A semi-mythical treasure of the American Southwest.
In 1845 Don Miguel Peralta discovered a rich vein of gold in the Superstition Mountains north-east of Apache Junction in what was then the Arizona Territory. Over the next few years the Peralta family mined this gold and shipped it back to their native Sonora. However, the Superstition Mountains were held sacred by the local Apache (the real ones), and in 1847 they amassed a force to expel the Spanish from their lands. Having learned of the Apache plan, the Peraltas made preparations to abandon their mine, taking care to conceal the entrance, but were attacked as soon as they set out. The Peralta family was routed in the ensuing fight, with only one or two survivors. Following these events, the Superstition Mountains became a magnet for prospectors and treasure hunters searching for the Peralta Mine.
Jacob Waltz, "The Dutchman", was actually a German immigrant (think "Deutsch man") born around 1810. While most of the stories concerning him are apocryphal, certain parts of Waltz's life are well documented. He was a career prospector. After coming to America, Waltz hunted for gold in North Carolina, Georgia, and California. He did meet with limited success during his early career, earning enough to get by, but never making a significant find. Then in 1863 Waltz moved to the Arizona Territory. He prospected around the territory, occasionally working in other men's mines when money got tight. At some point he is said to have paired up with another German, one Jacob Weiser. Later, the duo is known to have made forays into the Supertitions.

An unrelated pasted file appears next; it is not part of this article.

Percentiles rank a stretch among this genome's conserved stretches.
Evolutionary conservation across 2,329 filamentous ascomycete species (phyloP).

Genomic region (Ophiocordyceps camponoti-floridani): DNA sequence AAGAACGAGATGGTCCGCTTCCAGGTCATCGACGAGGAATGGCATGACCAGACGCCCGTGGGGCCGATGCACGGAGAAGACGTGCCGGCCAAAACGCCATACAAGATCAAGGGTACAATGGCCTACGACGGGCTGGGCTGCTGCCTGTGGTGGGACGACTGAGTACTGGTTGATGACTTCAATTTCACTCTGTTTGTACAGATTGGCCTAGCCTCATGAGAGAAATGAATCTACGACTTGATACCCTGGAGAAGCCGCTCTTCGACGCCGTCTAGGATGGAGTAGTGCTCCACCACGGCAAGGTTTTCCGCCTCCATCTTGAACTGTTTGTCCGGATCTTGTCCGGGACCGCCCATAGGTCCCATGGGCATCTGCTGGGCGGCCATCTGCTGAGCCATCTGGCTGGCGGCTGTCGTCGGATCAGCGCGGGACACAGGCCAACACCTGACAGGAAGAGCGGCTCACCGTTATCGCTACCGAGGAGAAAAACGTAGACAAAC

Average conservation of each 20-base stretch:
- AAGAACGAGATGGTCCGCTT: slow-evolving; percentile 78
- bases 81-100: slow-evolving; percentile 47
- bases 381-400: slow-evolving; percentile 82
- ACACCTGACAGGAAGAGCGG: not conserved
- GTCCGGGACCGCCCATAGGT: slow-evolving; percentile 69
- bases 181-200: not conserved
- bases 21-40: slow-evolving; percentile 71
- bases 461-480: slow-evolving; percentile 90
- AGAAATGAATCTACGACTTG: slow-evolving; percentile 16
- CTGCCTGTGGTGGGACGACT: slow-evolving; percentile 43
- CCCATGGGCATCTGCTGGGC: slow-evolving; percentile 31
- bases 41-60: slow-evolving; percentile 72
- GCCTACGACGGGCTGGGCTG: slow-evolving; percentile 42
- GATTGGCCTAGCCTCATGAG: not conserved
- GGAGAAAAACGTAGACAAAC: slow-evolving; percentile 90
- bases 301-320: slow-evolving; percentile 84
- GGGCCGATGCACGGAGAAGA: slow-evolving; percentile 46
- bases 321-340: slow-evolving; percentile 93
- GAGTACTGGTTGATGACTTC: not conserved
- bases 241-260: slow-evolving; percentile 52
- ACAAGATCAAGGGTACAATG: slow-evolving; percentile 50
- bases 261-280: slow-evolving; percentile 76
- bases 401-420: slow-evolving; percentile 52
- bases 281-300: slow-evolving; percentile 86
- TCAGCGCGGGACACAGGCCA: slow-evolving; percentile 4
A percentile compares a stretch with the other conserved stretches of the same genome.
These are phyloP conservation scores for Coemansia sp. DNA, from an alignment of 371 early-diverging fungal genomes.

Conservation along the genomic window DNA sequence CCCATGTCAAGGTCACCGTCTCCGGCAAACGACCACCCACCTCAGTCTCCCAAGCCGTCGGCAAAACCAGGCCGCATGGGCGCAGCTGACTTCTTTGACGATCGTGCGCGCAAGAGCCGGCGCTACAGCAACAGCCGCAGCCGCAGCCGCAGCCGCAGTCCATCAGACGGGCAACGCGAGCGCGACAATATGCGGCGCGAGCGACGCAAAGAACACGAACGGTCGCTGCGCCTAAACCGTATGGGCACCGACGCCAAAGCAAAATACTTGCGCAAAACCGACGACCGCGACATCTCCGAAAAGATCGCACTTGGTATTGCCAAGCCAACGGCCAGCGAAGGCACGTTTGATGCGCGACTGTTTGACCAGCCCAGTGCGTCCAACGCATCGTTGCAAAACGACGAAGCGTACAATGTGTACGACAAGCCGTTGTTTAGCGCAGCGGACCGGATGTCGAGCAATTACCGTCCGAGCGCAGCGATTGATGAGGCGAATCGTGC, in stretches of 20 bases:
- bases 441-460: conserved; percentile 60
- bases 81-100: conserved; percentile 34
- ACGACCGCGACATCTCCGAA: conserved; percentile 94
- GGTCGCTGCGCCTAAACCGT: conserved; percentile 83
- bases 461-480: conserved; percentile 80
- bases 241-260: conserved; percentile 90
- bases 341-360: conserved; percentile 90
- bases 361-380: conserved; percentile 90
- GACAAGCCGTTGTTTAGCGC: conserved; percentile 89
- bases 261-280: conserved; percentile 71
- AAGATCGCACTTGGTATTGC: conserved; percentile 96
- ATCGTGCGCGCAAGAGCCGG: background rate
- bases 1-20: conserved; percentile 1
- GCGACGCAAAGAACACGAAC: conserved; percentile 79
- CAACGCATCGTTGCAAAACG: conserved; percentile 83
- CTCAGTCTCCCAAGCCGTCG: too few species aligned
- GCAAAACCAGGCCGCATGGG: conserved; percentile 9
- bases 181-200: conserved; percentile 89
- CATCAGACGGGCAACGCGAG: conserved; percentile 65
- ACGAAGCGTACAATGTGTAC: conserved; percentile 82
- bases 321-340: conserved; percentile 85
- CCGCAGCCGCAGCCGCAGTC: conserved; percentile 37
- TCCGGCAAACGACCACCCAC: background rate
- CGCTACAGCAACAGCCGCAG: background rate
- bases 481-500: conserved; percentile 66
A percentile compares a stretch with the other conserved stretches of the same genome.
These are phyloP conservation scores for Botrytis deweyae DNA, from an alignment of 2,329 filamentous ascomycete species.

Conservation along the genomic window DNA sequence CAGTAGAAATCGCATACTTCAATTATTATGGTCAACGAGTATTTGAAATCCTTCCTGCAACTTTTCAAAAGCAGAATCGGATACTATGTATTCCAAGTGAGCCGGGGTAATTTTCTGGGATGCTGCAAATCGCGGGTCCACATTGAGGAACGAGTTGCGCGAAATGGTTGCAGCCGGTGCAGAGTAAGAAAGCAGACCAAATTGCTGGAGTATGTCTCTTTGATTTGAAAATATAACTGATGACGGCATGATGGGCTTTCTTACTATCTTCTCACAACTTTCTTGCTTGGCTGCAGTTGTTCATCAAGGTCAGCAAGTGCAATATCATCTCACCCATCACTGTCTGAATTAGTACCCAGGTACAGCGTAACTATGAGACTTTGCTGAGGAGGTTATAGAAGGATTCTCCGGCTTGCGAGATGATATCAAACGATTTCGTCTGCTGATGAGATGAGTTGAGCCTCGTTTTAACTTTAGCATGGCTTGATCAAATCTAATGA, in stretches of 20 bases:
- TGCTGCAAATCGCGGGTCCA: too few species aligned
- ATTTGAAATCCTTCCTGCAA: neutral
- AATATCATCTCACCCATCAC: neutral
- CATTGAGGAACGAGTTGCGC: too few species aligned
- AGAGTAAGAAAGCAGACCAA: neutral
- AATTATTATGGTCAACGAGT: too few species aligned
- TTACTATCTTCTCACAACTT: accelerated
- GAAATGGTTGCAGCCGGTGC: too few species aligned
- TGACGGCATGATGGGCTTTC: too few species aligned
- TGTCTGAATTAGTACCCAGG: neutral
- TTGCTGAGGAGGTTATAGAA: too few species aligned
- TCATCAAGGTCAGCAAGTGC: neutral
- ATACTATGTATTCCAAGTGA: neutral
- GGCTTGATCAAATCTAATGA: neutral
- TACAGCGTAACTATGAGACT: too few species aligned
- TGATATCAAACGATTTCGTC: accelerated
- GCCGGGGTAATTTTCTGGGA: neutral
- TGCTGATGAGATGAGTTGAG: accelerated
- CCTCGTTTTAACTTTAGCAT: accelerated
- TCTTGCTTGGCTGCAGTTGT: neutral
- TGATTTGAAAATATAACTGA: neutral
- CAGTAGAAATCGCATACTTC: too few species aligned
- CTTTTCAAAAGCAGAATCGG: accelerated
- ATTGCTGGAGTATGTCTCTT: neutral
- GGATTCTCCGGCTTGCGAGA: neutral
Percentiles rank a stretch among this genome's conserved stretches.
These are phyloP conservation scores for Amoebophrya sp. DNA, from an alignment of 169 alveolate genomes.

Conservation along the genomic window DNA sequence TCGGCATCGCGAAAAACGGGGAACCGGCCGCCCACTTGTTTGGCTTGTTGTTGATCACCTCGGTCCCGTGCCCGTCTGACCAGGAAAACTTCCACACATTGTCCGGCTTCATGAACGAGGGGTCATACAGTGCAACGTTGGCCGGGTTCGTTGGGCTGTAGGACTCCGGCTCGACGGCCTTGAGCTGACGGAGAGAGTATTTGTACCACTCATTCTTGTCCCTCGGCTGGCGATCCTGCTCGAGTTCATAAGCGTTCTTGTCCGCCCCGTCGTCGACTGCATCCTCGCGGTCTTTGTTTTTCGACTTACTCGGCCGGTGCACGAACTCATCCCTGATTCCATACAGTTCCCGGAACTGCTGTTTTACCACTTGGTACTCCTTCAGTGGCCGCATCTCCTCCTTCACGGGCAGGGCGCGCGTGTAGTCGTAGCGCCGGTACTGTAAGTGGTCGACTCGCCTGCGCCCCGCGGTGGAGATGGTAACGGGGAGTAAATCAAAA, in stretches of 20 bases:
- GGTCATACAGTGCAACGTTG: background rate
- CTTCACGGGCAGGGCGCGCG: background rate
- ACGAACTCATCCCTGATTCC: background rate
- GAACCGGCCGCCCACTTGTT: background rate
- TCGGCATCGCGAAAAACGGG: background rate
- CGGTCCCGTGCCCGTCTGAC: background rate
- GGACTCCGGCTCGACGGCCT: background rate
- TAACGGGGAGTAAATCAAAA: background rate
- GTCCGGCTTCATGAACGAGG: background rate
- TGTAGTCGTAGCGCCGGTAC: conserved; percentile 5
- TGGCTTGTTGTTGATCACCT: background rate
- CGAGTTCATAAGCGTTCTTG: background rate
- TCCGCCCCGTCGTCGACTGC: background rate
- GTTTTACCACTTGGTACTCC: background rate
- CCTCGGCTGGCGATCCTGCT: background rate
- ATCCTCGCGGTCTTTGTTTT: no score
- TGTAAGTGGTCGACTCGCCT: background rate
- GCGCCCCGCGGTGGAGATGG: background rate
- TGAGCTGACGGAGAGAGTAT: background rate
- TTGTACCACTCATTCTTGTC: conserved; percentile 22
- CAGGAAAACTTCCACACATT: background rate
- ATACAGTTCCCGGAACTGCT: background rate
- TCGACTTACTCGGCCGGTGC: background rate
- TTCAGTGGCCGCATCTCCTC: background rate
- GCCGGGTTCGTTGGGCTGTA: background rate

From this point on Waltz's story is a bit less definite. One story says that while in Phoenix he saved the life of one of the surviving Peraltas during a knife fight and was told the location of the mine in return. Other accounts claim that Waltz and Weiser found the Peralta mine on their own, possibly murdering a group of miners who had found it before them. In any case, around 1868 both Waltz and Weiser began showing up in Phoenix, paying their way with gold nuggets.
Over the next several years Waltz and Weiser made several more trips into the Superstition Mountains, sometimes disappearing for months at a time, but always returning with an additional quantity of gold. After one of these trips Weiser didn't come back. Although it is speculated that Waltz may have killed his partner, these were two old men mining gold, in the desert, particularly a desert well stocked with very angry native americans. It's quite possible that Weiser died of other causes. Many attempts were made to discover the exact location of Waltz's source of gold, but he proved very wily, giving only oblique hints to its location and deftly shaking those who tried to follow him there. When Jacob Waltz died 1891, he took the secret of his gold with him.
Since Waltz's death many people have tried to find the "Lost Dutchman's Mine". And although the Apache no longer kill those who venture into the Superstition Mountains, the desert has proven hazard enough to take quite a few lives. It's possible that Waltz never even found a mine. Dead Peralta mules, scattered during the Apache raid while laden with gold, were found as late as 1914, and there are stories that Waltz and Weiser actually stole their gold from a commercial mine they had worked in. Whether or not it ever existed, the legend of the mine has proven an enduring one.